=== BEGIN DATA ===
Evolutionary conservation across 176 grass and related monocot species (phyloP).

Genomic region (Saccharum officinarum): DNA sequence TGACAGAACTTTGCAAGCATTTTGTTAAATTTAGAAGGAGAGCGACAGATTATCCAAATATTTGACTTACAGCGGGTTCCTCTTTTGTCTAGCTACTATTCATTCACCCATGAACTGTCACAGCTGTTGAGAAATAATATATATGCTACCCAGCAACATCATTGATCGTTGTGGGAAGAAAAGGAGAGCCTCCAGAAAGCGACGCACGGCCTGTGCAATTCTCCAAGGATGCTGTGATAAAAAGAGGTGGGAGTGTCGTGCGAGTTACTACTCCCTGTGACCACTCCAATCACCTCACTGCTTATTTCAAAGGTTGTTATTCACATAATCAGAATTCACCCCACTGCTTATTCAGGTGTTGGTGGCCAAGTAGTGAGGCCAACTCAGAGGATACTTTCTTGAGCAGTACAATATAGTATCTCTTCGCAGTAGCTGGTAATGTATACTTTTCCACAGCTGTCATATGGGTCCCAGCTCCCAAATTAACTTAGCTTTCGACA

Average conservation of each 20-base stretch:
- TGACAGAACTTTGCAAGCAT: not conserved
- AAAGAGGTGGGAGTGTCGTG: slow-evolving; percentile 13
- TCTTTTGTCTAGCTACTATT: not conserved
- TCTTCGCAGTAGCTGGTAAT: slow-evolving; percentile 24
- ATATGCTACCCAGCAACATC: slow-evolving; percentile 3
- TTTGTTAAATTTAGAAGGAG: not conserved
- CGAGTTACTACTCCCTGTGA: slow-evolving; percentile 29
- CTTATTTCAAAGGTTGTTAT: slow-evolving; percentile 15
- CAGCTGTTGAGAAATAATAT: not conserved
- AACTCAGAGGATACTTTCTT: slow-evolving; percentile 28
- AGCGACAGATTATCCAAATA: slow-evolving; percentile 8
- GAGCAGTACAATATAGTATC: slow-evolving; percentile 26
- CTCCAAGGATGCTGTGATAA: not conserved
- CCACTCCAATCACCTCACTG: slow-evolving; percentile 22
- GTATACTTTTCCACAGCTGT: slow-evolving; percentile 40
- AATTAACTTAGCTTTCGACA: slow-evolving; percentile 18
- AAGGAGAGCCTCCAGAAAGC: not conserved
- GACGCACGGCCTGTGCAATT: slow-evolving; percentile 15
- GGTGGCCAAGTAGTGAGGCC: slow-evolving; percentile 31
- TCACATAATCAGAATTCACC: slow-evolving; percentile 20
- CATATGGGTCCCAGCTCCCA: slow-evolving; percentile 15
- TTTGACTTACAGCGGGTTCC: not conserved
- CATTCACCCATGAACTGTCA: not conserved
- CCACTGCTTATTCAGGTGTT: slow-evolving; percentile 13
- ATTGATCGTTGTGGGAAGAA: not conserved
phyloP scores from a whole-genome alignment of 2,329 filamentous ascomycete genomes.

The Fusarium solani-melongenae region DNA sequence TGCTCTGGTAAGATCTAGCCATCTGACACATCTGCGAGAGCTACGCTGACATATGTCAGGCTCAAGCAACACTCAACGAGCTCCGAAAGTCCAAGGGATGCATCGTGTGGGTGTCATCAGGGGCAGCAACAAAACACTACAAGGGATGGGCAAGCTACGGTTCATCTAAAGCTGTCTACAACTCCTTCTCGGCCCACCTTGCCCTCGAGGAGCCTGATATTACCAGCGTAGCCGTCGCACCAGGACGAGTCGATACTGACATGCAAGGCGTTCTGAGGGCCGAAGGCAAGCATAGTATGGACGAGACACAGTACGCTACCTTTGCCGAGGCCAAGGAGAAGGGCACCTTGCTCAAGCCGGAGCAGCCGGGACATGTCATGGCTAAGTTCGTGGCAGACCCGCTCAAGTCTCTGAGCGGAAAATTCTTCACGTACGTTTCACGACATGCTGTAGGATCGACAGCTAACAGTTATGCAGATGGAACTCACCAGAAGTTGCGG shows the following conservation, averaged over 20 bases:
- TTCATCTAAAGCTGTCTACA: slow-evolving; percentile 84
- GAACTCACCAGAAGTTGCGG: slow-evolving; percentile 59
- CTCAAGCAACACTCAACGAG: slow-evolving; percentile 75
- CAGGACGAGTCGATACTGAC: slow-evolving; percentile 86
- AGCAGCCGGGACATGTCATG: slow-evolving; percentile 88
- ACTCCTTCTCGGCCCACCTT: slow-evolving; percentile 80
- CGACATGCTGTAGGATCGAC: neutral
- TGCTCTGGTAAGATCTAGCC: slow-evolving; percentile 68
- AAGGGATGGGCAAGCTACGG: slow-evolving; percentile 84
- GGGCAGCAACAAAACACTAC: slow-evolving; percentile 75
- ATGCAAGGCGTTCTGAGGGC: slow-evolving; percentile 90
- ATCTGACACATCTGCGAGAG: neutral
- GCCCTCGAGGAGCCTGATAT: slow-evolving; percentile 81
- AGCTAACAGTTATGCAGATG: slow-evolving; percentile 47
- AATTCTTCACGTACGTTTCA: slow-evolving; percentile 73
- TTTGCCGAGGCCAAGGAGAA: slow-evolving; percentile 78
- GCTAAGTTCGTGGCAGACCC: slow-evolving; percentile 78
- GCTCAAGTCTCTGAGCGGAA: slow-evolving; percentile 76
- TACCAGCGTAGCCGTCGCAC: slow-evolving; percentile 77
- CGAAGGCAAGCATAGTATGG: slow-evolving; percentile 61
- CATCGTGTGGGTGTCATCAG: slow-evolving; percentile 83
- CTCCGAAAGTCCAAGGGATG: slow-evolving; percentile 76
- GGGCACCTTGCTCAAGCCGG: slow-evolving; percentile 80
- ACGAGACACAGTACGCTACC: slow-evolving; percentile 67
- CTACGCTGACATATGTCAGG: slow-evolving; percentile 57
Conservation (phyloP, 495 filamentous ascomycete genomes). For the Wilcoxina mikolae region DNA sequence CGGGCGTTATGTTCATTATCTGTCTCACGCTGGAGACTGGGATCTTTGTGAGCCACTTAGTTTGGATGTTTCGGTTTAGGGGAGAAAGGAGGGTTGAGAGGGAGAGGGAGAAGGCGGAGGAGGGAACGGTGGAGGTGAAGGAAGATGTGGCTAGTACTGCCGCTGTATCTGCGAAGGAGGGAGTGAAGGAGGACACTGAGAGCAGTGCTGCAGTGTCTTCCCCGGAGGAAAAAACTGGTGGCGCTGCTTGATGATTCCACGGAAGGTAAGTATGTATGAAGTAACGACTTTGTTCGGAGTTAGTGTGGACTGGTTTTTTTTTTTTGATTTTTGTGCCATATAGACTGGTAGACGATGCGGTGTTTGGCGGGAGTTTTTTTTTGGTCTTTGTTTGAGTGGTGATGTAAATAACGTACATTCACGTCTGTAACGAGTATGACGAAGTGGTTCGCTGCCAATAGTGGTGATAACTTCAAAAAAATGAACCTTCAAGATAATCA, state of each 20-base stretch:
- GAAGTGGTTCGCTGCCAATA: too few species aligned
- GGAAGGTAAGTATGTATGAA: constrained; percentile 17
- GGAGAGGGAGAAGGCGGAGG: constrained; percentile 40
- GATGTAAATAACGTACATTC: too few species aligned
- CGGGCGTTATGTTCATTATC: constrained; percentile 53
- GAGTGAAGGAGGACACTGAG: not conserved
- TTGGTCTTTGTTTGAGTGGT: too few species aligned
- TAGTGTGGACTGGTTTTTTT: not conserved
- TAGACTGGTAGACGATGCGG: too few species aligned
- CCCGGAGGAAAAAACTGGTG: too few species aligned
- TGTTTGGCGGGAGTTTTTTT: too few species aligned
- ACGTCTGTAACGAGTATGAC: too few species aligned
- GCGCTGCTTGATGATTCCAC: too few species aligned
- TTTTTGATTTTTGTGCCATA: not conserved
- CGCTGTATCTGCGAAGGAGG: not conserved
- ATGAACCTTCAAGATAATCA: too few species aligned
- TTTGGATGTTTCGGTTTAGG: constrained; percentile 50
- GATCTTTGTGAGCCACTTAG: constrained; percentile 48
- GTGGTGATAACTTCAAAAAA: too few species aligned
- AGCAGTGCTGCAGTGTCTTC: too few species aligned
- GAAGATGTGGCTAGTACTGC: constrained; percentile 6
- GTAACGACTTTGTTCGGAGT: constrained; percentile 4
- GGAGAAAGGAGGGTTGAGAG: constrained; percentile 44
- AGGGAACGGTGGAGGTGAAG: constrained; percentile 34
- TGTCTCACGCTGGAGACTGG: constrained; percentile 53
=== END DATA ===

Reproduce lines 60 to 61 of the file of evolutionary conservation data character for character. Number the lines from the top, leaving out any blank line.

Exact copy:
- GATGTAAATAACGTACATTC: too few species aligned
- CGGGCGTTATGTTCATTATC: constrained; percentile 53